Sunday, October 1, 2017

Same Location, Different Looking Shot

Besides sports action photography, I also enjoy taking shots in different cities; and the more historic, the better. That is why Washington D.C. is hands down my favorite city to visit. I know there are older cities, but what does it for me is the monuments. I never get tired of taking photographs on the National Mall. And the city itself has its own unique vibe. I love riding the Metro to go to the museums, and D.C. has just about any type of restaurant you can imagine.

One of the more interesting discoveries I made during my last couple of trips is how different the monuments and memorials can look depending on the time of day the photograph is taken. I am a big fan of shadowing. It can create a really nice perspective, so I do spend a little time noting how the sun is hitting a particular monument. I also like shooting in the early part of the morning. Taking photos in the 30 minutes before and after sunrise and sunset can add a completely different dimension to your photographs because of the colors that are visible during that time of the day. Here is what I mean. Below, you will see two photos of the Washington Monument. One was taken in Oct. 2015 during the later part of the morning. The second one was taken a year later from a spot that probably wasn't more than 40 - 50 yards away from the original one, but the time was about 20 minutes after official sunrise. I should also mention that these were two photos that I did not use any editing on in order to enhance them. You are seeing exactly what I saw.
Washington Monument - Late Morning
Oct. 2015
Washington Monument - Early Morning
Oct. 2016























As you can see, the weather was absolutely perfect on both of these days. I am taking both shots while standing northeast of the monument. The sun is just out of frame to my left. It is really amazing how much of a difference several hours can make with respect to the colors that you see in a photo. In the first one, the shadow on the nearest face is clearly defined against the blue sky. And you can see the distinct contrast between the monument face catching the sunlight and the one that is shaded. In the early morning shot, the shadowing is still evident, but the terrific colors that are best seen at sunrise are clearly the distinguishing features. This was one of my favorite shots from that particular trip.

The one thing I had not had a chance to do in D.C. is take photographs at night. So on my last trip I booked a guided tour in the evening that made a few stops for people to get out and take photos. In the shots of the Washington Monument above, you saw the difference that a few hours can make. Below, you will be able to see the how much different things can look at night. These two shots were taken at the wall of the MLK Memorial that extended north towards the Washington Monument. The first one was shot in the afternoon.The second one was taken the following year in the evening. I was standing almost in the exact same spot. For the night shot, I used aperture priority and let the camera select the shutter speed and ISO. I also used a tripod to eliminate any camera shake.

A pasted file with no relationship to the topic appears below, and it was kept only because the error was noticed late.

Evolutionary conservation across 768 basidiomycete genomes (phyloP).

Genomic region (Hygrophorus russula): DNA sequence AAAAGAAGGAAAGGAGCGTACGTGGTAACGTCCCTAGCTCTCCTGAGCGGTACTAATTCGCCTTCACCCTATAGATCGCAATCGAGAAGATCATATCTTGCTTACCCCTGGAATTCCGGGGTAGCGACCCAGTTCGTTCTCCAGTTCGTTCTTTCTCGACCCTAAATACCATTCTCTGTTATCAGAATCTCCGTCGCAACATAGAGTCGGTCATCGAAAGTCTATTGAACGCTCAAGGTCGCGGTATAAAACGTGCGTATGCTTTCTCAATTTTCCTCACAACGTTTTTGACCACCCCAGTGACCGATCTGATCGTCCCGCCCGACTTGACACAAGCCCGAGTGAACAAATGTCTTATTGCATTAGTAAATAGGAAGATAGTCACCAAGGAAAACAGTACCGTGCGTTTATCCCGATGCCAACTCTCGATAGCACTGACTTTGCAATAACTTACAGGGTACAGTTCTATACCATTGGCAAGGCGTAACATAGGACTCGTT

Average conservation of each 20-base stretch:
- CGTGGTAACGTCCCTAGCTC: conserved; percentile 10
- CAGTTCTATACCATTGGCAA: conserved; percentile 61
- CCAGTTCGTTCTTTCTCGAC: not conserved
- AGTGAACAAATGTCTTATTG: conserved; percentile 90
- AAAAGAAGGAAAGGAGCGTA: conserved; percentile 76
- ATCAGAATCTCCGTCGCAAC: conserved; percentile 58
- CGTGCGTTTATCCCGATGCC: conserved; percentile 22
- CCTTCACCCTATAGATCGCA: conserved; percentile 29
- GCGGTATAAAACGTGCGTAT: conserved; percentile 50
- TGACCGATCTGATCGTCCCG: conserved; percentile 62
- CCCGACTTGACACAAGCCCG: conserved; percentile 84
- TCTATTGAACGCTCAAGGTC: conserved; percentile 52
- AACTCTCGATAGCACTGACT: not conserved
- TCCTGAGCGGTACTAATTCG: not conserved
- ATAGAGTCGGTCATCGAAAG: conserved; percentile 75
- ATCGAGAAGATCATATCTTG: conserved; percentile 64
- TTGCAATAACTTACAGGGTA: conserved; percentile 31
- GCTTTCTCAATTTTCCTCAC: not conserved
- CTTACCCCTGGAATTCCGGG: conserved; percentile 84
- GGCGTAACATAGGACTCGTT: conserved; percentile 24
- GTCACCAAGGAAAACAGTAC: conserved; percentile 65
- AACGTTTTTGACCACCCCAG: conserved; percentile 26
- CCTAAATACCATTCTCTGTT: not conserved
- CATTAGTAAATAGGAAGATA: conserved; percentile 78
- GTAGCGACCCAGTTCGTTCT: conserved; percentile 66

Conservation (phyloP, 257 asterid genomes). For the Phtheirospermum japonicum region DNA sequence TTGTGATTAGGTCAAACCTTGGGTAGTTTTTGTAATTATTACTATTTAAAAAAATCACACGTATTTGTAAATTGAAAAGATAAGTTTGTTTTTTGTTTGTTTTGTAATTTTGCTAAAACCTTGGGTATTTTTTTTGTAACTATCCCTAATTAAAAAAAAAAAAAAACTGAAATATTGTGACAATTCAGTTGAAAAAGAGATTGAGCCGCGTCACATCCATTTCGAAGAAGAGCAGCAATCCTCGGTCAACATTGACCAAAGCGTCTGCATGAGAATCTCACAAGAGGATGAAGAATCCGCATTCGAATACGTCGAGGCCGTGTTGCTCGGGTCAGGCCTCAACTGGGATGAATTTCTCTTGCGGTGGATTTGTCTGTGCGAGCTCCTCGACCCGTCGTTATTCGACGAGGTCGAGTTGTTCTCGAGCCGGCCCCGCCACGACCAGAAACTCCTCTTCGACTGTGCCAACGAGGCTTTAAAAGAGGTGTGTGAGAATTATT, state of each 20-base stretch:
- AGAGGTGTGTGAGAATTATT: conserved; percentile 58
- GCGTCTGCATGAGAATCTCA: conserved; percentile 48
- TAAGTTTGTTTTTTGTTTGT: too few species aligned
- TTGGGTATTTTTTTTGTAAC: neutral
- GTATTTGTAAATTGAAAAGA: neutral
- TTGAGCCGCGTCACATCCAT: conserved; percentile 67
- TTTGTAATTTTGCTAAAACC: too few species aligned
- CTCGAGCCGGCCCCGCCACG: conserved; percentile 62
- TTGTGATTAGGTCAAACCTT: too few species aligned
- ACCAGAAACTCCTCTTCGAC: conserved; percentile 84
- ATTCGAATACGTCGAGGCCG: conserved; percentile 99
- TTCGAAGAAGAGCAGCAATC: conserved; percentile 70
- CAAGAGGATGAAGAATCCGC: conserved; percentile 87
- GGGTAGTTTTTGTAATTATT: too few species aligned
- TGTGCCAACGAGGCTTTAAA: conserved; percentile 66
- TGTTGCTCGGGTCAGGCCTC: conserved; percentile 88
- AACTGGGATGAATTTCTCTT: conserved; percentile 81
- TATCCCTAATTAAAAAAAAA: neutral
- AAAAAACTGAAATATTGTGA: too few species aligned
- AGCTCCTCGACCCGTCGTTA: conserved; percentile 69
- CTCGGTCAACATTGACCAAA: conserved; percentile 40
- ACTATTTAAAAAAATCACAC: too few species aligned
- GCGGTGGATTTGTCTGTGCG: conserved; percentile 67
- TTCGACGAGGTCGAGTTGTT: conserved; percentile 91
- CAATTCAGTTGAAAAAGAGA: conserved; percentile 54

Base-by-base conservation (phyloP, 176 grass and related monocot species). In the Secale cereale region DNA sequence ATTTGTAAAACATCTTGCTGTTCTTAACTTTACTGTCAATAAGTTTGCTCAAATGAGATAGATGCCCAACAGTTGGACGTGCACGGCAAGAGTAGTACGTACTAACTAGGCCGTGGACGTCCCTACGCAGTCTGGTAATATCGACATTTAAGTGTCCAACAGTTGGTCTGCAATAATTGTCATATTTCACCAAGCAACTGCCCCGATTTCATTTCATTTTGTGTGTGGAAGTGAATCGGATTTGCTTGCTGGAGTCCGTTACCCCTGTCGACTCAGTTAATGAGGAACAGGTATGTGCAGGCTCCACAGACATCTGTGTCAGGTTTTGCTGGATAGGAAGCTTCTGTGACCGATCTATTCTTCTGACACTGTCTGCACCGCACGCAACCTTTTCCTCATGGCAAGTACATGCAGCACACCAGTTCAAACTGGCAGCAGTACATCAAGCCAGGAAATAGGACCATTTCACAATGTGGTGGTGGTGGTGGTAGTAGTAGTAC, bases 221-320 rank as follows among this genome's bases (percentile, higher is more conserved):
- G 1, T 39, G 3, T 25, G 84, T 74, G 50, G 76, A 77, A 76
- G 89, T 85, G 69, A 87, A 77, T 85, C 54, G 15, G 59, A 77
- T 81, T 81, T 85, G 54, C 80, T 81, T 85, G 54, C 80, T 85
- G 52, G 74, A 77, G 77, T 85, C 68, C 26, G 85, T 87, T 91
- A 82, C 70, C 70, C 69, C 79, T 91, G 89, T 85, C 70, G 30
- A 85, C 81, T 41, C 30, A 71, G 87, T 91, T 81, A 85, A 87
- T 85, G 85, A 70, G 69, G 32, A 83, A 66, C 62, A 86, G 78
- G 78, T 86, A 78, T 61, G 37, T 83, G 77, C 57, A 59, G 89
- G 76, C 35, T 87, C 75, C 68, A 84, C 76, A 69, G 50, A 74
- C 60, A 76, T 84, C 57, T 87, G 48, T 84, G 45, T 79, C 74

MLK Memorial North Wall - Oct. 2015
MLK Memorial North Wall - Oct. 2016
Before I comment on the shots, let me just say that if you haven't had a chance to take a D.C. Monuments tour at night, I highly recommend it. I can't even really describe it. To see them lit up and everyone walking around quietly creates an atmosphere of reverence that you don't feel quite as much during the day. Anyway, I really liked how these two shots turned out. From this spot, the Washington Monument is about a twenty minute walk. I was a little amazed that there weren't any people in the day time shot, but they were all behind me looking at the huge sculpture of Dr. King. Capturing the tourists in the evening shot adds to the effect I think. Obviously, some of them were blurred because they were walking and their motion combined with the slower shutter speed necessary to let in the required amount of light made for the slight distortion. But I actually like it.

So those are just a couple of my favorite shots of Washington D.C. There are dozens more on my Shutterfly page, so if you would like to take a look, feel free to leave your email in the comments section, and I will add you to my list. I just wanted to share some of the things I enjoy about taking photos at different times of the day to demonstrate how much of a difference several hours or more can make even when you are shooting from almost the exact same spot. What cities do you enjoy the most when taking photographs? I would be very interested in seeing some of your favorites along with your comments on what you like the most about them. Until next time . . .

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